To the Editor.—
I found much to praise in the way the article "Doctors Have Feelings Too"1 brought to the forefront an issue of vital importance to patientphysician interactions. Toward the end of his article, Dr Zinn discusses the use of the physician's personal emotional reaction to patients for diagnostic purposes. As a pediatrician, I have found these things helpful in my own patient interactions. When dealing with the more negative emotions, however, I find that self-insight is sometimes difficult to grasp.I am reminded of my best friend, who is an ordained Presbyterian minister and who has told me of the individual psychotherapy that was required of him before his ordination and now as he proceeds toward his goal of a Doctorate in Counseling Sciences. It was obvious to that profession that a person's psychological state, their inner reasons for seeking the position, and the unresolved turmoil in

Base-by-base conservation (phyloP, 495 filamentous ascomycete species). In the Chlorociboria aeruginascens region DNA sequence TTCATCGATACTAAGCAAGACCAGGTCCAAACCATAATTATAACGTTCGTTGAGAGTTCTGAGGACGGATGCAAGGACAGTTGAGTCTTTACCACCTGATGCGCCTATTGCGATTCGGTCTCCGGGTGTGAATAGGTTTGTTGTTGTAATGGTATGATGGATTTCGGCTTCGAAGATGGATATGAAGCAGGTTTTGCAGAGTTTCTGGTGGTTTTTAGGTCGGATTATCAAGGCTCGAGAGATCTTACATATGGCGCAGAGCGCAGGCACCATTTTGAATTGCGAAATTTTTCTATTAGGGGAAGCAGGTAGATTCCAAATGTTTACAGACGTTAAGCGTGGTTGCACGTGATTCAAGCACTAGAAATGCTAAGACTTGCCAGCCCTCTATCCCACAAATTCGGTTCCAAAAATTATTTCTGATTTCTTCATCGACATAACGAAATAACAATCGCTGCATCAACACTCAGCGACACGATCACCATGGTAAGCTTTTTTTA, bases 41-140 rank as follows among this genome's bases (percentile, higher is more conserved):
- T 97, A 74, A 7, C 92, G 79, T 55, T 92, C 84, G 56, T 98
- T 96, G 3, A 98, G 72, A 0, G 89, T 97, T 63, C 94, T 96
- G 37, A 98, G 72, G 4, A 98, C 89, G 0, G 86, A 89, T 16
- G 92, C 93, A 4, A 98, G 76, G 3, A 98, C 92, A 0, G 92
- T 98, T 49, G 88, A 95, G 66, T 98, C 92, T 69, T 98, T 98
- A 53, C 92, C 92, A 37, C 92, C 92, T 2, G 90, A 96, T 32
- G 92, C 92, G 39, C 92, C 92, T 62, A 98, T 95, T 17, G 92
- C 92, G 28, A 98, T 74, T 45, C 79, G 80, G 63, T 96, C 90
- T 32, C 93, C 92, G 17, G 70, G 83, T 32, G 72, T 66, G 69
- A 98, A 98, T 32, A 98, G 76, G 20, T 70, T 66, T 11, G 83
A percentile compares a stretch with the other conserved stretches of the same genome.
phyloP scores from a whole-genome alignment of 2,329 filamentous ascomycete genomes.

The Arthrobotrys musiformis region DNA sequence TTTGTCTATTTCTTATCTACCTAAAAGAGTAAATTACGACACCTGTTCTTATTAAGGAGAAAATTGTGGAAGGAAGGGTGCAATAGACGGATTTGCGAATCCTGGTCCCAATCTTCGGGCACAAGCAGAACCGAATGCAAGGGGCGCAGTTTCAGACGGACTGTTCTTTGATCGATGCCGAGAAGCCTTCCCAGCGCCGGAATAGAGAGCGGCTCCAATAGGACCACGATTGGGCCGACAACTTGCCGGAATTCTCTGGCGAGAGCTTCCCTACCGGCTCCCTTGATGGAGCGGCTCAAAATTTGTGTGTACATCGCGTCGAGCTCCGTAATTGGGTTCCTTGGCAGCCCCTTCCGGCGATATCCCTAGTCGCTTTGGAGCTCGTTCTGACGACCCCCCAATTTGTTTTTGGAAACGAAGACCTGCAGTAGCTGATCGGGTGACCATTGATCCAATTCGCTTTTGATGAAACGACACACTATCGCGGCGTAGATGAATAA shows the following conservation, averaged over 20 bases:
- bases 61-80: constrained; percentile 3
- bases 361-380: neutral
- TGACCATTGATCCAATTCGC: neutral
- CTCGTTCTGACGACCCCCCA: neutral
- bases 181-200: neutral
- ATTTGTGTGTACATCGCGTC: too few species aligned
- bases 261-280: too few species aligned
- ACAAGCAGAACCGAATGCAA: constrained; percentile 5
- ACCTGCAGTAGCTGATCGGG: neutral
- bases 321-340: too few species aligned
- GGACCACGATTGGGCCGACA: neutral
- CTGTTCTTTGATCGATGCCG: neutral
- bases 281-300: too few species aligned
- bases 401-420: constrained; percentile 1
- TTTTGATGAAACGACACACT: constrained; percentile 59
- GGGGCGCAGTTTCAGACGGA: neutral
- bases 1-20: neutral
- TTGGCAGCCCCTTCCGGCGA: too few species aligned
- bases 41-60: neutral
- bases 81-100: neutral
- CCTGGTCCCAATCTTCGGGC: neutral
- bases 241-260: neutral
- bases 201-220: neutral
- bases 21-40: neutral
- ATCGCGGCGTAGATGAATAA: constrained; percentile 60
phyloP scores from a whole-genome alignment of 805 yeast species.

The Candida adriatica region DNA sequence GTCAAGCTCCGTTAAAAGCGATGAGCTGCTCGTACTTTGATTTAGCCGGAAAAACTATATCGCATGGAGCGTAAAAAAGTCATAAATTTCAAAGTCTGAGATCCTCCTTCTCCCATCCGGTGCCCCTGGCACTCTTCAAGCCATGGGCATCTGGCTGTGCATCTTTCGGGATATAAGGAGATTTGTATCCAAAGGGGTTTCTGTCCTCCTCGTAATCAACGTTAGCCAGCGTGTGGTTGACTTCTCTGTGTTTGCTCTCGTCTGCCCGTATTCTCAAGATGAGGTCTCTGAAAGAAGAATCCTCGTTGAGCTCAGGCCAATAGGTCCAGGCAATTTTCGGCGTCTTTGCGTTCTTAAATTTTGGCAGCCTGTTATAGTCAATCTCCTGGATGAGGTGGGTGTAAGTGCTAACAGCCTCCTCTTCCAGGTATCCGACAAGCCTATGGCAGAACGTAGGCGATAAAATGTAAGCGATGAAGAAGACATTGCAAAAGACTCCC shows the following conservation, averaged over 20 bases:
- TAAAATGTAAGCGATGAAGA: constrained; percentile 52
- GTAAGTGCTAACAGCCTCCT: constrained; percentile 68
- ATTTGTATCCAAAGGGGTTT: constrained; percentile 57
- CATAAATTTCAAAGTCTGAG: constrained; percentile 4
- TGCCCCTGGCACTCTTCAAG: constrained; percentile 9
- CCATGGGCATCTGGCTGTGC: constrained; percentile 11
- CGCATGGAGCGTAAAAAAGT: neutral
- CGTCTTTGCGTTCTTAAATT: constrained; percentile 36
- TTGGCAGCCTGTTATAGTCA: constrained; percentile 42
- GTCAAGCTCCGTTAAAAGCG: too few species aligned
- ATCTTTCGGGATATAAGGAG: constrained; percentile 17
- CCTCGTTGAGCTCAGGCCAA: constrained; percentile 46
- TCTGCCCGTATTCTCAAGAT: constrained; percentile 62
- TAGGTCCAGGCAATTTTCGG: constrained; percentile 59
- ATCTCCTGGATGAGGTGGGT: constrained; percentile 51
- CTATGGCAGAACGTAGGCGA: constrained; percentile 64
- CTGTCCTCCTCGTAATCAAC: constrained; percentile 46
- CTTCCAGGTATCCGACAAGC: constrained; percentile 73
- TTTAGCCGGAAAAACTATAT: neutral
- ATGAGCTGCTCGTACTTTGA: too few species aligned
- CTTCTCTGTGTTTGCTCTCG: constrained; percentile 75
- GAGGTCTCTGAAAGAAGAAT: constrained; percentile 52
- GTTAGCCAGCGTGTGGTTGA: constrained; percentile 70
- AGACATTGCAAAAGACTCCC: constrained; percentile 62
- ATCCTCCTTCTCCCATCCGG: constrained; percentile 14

Gorton MG. Doctors Have Feelings Too. JAMA. 1989;261(3):380. doi:10.1001/jama.1989.03420030053019
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